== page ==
HENRY Webster's mum has blamed his school for failing to protect him.

Sitting in the family's Wroughton kitchen, Liz Webster visibly bristles as she recalls events.

She said she was angry at the way Henry and her family had been treated by Ridgeway school bosses following the attack.

She also claimed Henry had previously been bullied at the school, and even assaulted by a pupil before the hammer incident "Henry was assaulted once before, while he was playing football. The school just told us to call the police," she said.

"A teacher said well, he did tackle the boy rather hard' as if he was asking for it. Almost as if that teacher was trying to justify the violence.

"Really no violence in schools should be accepted. Henry was concussed. But the boy responsible for the attack was just suspended for two days.

"After the assault last time, I said to them what do they have to do to get a serious punishment?' "When I turned up on the tennis courts I said to the teacher I told you something like this was going to happen'.

"Because of Henry's lack of action the first time, I said to Henry if anybody picks on you, you have to stand up for yourself'.

"So when a kid picked on him again he just stood up for himself. He didn't have any trust in the teachers sorting it out.

"He just thought if he didn't go to the tennis courts they would just keep picking on him again and again.

"Even when Henry was playing rugby he was always being told to be more aggressive."

The distraught mum said the attack on Henry had torn her family's lives apart, but she felt school staff had been unsympathetic to their situation.

"Those teachers knew Henry since he was 11. They should be saying we are sorry'," she said.

"After it first happened I felt sorry for the head, Steve Colledge.

"But he should have just admitted he didn't know how to help my son.

"I thought I was sending my son to school to somewhere safe.

"The defendants really should have been identified by the school as part of a gang.

"I'm not racist. I don't blame the Asian community. I blame the school. I think the school let these boys down.

"I feel that their families have been through as much trauma from all this as us.

"All the school had to do was offer us some kindness and support. I wasn't asking that they move the earth."

Liz claimed school bosses did not take effective action after Henry was previously bullied.

"On that day, after the incident in the corridor, Henry was sent to see a teacher. Henry tells me he went to his office and reported the names of all the boys that had been picking on him.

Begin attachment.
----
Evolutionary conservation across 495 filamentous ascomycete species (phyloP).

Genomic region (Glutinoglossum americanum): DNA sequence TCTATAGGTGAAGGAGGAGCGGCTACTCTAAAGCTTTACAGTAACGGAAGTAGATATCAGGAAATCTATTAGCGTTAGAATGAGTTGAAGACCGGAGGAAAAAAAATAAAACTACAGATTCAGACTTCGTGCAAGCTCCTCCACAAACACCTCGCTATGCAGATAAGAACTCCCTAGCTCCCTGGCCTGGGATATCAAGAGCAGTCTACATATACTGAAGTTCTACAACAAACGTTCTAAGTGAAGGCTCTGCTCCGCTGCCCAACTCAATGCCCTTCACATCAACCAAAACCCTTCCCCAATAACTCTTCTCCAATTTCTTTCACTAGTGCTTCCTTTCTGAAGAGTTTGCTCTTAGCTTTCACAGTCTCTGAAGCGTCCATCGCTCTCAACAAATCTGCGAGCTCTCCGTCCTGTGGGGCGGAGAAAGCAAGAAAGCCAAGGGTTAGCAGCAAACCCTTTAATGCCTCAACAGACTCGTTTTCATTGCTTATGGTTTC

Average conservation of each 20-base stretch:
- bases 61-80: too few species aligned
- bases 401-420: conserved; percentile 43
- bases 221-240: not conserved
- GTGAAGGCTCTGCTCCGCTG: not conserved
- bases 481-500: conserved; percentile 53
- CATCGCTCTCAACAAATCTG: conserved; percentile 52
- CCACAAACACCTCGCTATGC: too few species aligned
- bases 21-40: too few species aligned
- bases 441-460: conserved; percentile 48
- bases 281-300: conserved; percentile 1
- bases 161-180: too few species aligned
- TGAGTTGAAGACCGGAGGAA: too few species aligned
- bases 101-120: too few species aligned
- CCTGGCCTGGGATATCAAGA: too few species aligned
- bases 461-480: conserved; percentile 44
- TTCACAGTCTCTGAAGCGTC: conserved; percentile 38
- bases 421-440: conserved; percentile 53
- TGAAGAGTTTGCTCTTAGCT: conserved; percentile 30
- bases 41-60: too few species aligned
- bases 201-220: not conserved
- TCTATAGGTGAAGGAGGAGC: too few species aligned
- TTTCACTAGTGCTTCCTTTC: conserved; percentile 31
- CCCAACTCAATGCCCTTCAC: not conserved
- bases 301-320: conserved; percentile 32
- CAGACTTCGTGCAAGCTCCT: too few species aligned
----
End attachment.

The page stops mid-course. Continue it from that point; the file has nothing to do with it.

"As far as we are aware that teacher never spoke to those kids.

"Mr Colledge said he was going to get the teachers to provide work for Henry to do to get him through his GCSEs.

"He said teachers were going to come and see him with work.

"Not one teacher came to see him. The governors bought Henry an Xbox, which was a bit weird.

"I was worried about Henry becoming isolated. I asked Mr Colledge to bus some children up here to see him at lunch times.

"He did it a couple of times but then he said he couldn't keep paying for that. I tried to take Henry down there instead once.

"I asked for them just to find a room so Henry could see some of his friends. But when we got down there nothing had been sorted out. One teacher was really unkind and rude. He said to Henry no one's bothered about seeing you'.

Liz said she believed the gang of pupils responsible for the attack on Henry had been allowed to get out of control.

"I don't think they have dealt with any behaviour issues adequately.

"Those boys were allowed to become a gang because they did not want to seem racist by disciplining them."

Ridgeway School governor Robert Buckland said: "Mrs Webster has made a formal complaint to the school about these matters.

"That complaint was put on hold pending resolution of the criminal proceedings and now it is proposed to set down a timetable for the hearing of that complaint at the earliest mutually convenient opportunity.

"The governing body takes Mrs Webster's complaint very seriously indeed. The governing body would like to thank the police and CPS for ensuring that Henry's attackers were brought to justice.

"On behalf of the governing body I would also like to convey our very best wishes to Henry and his family, who have undergone a terrible ordeal."